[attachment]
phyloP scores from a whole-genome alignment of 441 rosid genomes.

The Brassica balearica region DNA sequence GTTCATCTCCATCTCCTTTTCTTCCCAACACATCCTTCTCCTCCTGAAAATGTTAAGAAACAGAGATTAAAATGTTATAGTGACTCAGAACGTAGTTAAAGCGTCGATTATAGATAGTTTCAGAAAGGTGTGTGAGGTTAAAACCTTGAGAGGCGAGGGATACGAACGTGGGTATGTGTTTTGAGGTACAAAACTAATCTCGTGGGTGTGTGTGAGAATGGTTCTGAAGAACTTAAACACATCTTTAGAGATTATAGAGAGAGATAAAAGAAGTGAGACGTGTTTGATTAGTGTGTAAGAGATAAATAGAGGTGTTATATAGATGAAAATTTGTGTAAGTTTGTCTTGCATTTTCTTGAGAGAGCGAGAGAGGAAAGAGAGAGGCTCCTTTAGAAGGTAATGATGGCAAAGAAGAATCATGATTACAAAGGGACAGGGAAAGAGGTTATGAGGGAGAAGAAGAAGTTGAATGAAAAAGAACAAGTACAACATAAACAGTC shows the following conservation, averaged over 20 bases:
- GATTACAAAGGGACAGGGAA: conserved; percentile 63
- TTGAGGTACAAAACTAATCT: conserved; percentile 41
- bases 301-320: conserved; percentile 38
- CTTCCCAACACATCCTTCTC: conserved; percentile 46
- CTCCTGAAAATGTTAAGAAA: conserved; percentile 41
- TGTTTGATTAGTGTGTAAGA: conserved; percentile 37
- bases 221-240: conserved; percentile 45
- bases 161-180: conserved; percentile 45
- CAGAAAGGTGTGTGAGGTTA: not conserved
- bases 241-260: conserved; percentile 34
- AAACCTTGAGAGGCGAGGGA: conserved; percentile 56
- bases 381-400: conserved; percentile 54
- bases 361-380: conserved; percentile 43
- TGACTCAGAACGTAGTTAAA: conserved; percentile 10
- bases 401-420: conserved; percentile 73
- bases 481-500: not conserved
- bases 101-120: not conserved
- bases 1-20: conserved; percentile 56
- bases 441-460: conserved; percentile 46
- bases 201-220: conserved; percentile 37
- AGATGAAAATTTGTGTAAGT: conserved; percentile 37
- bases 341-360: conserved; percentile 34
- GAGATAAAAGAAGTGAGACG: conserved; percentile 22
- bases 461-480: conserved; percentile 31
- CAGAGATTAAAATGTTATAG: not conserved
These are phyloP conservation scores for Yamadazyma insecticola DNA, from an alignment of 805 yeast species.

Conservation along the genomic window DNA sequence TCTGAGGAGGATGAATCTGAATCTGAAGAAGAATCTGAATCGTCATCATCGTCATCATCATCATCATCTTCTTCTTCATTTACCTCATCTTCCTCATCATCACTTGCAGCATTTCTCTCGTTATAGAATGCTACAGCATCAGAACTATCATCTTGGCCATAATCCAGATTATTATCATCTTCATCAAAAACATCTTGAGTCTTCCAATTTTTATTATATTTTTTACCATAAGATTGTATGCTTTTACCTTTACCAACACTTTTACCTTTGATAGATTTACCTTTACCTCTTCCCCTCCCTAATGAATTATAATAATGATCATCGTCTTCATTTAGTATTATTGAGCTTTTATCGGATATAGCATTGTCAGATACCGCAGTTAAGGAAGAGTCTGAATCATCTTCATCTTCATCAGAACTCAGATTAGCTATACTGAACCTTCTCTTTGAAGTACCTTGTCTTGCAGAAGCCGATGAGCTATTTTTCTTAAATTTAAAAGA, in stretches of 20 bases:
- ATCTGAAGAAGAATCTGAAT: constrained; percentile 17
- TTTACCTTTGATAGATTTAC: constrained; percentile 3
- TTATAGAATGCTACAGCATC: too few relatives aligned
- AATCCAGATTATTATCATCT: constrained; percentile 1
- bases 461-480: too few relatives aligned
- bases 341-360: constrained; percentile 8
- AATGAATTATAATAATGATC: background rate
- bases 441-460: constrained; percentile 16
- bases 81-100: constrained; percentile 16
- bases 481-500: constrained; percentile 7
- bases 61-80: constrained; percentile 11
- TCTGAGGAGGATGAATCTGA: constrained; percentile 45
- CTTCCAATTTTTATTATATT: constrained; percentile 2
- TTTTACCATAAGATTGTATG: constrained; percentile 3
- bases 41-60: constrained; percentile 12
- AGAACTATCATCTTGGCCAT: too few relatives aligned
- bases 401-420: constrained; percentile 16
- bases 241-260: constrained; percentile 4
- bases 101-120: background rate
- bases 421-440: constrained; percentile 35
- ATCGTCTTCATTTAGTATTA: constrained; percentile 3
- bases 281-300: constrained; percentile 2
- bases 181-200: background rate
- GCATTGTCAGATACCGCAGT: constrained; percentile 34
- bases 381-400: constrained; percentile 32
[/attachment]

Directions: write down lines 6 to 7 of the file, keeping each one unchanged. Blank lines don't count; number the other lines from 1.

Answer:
- CTTCCCAACACATCCTTCTC: conserved; percentile 46
- CTCCTGAAAATGTTAAGAAA: conserved; percentile 41